Belfast: Impressions from a Black Taxi

What we don’t know about other people could fill the space between us and them.

When I was 14 I visited Ireland with my parents. As we drove around the countryside we enjoyed everything that you are supposed to enjoy on an Ireland trip, namely the beauty of the green countryside. However, things in Belfast, Northern Ireland, while beautiful, are certainly different.

We took a Black Taxi Tour around the city. Our driver had “Love” tattooed on the knuckles of one hand and “Hate” on the knuckles of the other. His face had craters filled with a past that knew the struggles of the city. We drove past a large prison and I’m fairly certain that our driver knew some of the inhabitants.

As we were about to turn onto a street a group of young boys stood in a line in the road blocking us from going straight ahead. I remember thinking that I would die but our driver didn’t make a sound. He just turned around and told us about the next group of murals.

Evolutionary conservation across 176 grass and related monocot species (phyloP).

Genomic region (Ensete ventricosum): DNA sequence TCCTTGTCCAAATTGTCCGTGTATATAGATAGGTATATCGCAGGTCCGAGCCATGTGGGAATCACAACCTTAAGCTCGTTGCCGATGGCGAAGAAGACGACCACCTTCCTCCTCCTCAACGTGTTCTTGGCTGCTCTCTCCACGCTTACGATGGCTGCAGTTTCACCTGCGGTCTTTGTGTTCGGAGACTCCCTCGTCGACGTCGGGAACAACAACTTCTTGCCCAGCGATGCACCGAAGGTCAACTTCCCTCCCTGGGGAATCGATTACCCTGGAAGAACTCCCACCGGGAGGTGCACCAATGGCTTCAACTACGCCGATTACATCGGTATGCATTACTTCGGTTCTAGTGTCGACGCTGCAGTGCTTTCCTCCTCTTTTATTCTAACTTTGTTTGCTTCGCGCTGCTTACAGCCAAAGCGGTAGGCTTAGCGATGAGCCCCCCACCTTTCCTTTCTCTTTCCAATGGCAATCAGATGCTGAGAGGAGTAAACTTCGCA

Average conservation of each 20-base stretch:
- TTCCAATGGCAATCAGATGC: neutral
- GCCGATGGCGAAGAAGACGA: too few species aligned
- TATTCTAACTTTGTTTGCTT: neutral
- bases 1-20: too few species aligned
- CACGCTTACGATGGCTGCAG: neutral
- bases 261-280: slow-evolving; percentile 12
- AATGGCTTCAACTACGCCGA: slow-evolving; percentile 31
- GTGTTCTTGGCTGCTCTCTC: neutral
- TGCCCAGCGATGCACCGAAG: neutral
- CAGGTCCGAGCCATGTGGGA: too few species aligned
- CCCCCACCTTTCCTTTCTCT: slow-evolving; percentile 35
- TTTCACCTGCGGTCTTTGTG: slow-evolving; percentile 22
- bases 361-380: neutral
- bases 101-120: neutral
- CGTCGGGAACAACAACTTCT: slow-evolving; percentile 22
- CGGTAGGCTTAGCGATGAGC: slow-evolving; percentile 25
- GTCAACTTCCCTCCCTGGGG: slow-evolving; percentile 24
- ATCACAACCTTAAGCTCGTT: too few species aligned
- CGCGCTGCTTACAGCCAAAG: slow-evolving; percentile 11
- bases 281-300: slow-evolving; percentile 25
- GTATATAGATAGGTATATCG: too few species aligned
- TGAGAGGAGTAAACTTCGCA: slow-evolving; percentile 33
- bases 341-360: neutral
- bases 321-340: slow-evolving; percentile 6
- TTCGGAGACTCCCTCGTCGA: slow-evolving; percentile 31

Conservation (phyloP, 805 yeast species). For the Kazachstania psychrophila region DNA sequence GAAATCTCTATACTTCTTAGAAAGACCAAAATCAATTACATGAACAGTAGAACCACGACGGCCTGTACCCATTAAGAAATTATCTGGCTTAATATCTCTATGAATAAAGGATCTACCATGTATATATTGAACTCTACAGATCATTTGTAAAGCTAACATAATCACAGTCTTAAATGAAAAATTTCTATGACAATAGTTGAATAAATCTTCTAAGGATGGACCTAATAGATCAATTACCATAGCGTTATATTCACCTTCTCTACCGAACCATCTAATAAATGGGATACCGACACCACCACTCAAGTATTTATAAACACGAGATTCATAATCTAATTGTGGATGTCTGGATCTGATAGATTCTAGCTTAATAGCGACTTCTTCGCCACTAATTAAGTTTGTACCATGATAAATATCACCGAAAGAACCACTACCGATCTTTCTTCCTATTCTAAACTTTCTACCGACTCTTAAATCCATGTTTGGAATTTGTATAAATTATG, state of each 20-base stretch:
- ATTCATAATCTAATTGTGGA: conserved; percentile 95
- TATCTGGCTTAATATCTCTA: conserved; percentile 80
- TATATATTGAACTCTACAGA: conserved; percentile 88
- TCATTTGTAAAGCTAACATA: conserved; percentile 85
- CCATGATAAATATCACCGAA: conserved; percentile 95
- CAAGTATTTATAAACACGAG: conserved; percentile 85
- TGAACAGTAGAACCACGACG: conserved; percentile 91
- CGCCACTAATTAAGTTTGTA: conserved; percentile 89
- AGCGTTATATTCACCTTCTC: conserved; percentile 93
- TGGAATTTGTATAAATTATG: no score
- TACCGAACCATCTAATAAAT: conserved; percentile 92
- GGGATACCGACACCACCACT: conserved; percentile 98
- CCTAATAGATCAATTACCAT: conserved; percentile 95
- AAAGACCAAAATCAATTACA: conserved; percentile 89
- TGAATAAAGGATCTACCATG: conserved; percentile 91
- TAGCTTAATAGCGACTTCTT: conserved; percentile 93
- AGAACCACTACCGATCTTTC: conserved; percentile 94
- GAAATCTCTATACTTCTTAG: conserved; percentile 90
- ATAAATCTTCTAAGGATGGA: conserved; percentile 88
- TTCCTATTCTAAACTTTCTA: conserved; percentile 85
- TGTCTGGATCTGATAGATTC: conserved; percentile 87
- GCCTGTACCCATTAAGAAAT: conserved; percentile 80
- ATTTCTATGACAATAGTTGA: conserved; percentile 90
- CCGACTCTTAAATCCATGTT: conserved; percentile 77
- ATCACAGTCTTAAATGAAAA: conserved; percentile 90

The driver took us to a wall that had separated the Catholic and Protestant sides of the city. Over the years hundreds of people have signed the wall, some with political messages, some with love messages, and some with pictures of breasts. When we got out to take a closer look our driver asked me if I wanted to sign the wall. I said I didn’t because I didn’t feel like I should have been a part of that history. My mom’s family is Irish but I have nothing to do with Irish religious rebellion. This felt the case even more when we got out of the taxi to look at the murals. Faces of the dead live on the walls and at times, it feels, all over the city. You never forget that wars were fought in front of homes.

The city is gray and beautiful.

Written by Rachel Goldfarb




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